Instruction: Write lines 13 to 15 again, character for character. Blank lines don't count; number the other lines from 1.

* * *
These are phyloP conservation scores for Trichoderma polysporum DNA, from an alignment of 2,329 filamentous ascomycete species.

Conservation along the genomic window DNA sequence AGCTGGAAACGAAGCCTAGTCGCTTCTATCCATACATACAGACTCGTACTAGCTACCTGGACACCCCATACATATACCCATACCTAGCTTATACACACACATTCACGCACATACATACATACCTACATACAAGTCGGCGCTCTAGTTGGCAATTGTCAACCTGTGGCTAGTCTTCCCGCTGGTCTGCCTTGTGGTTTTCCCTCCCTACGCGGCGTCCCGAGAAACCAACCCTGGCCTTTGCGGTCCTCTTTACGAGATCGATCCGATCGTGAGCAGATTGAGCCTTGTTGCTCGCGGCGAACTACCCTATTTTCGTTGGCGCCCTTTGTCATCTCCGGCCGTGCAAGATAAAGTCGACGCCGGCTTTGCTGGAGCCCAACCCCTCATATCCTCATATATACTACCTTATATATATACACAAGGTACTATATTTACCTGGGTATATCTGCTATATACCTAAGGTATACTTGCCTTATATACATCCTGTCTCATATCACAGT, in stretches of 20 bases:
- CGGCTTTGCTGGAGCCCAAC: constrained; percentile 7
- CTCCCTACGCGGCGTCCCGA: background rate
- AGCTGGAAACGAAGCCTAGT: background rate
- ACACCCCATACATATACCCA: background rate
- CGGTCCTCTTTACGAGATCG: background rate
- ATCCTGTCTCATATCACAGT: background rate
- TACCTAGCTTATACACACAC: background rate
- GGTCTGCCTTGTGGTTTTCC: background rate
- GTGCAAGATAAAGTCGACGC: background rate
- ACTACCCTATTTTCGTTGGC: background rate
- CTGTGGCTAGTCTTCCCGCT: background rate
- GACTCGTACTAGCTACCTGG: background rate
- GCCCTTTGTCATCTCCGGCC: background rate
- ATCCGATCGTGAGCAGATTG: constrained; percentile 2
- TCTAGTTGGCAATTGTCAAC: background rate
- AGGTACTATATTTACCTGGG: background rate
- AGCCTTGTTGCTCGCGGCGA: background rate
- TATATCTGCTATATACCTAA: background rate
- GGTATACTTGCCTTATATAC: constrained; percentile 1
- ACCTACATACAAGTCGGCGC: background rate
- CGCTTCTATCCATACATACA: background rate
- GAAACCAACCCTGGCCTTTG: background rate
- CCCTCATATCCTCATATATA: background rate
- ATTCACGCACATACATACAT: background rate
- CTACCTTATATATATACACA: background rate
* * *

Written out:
- CTGTGGCTAGTCTTCCCGCT: background rate
- GACTCGTACTAGCTACCTGG: background rate
- GCCCTTTGTCATCTCCGGCC: background rate